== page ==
April 18, 2007
Cured Meat Consumption Speeds Lung Aging?

Nitrites in foods might accelerate the aging of lungs and cause chronic obstructive pulmonary disease (COPD).

Frequent consumption of cured meats results in lower lung function test scores and increases the odds of developing chronic obstructive pulmonary disease (COPD), according to a large cross-sectional survey of adults in the U.S.

The study results appear in the second issue for April 2007 of the American Journal of Respiratory and Critical Care Medicine, published by the American Thoracic Society.

Rui Jiang, M.D., Dr.P.H., of Columbia University Medical Center in New York, and three associates showed that the "odds ratio" for developing COPD among individuals who consumed cured meat products 14 times or more per month was 1.93, as compared with those who did not consume cured meats. An odds ratio greater than 1 implies that the event is more likely to occur within that group.

"Cured meats, such as bacon, sausage, luncheon meats and cured hams, are high in nitrites, which are added to meat products as a preservative, an anti-microbial agent, and a color fixative," said Dr. Jiang. "Nitrates generate reactive nitrogen species that may cause damage to the lungs, producing structural changes resembling emphysema."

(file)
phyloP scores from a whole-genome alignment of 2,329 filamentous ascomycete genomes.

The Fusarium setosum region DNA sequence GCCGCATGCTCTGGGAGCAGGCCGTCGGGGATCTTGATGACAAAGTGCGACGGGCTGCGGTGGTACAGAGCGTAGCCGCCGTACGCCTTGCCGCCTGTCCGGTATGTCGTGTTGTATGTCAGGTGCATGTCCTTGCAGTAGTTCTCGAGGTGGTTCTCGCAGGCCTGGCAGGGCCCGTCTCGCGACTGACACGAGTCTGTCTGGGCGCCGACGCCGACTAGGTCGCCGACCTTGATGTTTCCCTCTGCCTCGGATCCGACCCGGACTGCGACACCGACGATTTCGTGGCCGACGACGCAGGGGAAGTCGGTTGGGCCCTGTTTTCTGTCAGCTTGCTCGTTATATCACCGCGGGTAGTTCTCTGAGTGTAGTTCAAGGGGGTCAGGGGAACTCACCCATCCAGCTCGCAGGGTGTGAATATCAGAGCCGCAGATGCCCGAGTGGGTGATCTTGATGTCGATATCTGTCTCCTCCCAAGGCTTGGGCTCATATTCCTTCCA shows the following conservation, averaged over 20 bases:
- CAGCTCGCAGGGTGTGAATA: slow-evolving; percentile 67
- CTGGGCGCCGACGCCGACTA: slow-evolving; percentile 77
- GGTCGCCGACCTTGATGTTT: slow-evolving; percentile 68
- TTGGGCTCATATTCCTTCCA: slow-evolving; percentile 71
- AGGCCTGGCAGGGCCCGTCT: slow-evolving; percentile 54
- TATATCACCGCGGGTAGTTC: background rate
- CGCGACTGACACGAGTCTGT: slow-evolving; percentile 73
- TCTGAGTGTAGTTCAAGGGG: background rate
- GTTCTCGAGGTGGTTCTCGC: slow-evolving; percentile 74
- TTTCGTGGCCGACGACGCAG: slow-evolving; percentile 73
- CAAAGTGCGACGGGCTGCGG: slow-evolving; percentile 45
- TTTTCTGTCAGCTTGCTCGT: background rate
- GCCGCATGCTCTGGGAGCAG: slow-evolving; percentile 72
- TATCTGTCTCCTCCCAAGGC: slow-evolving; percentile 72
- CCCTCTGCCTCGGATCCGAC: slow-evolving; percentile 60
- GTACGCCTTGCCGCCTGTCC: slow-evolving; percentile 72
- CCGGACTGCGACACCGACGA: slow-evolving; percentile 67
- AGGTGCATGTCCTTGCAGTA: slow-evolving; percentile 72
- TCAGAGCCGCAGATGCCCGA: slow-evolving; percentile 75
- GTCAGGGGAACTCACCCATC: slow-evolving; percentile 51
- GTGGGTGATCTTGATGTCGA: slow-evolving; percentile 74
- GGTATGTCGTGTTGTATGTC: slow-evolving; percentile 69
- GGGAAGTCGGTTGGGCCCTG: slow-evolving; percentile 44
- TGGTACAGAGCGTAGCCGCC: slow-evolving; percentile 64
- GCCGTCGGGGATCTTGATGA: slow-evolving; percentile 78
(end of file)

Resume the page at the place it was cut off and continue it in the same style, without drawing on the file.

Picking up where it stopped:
What I'd like to see: studies on blood oxidative stress indicators with people who eat cured meat versus fresh meat. Do hot dog eaters have more signs of free radicals in their blood?

Share |      Randall Parker, 2007 April 18 11:17 PM  Aging Diet Studies


Comments
Ned said at April 19, 2007 10:42 AM:

Maybe. I read the abstract but couldn't access the whole article online. When it comes to causing COPD, smoking is the 800 pound gorilla. The authors say they controlled for tobacco use, but I wonder how well. Could it be just an epiphenomenon, that is, that people who smoke eat more cured meat? Sorting out the causal effect of cured meats in a smoking population is like trying to determine the weight of a locomotive engineer by first weighing the locomotive with him in it and then reweighing it without him. Possible, but pretty tough.

rsilvetz said at April 19, 2007 12:21 PM:

Ned, in the same vein, there is the 200 lb gorilla of arachidonic acid metabolism/prostaglandin-based inflammation which should be high in these patients.

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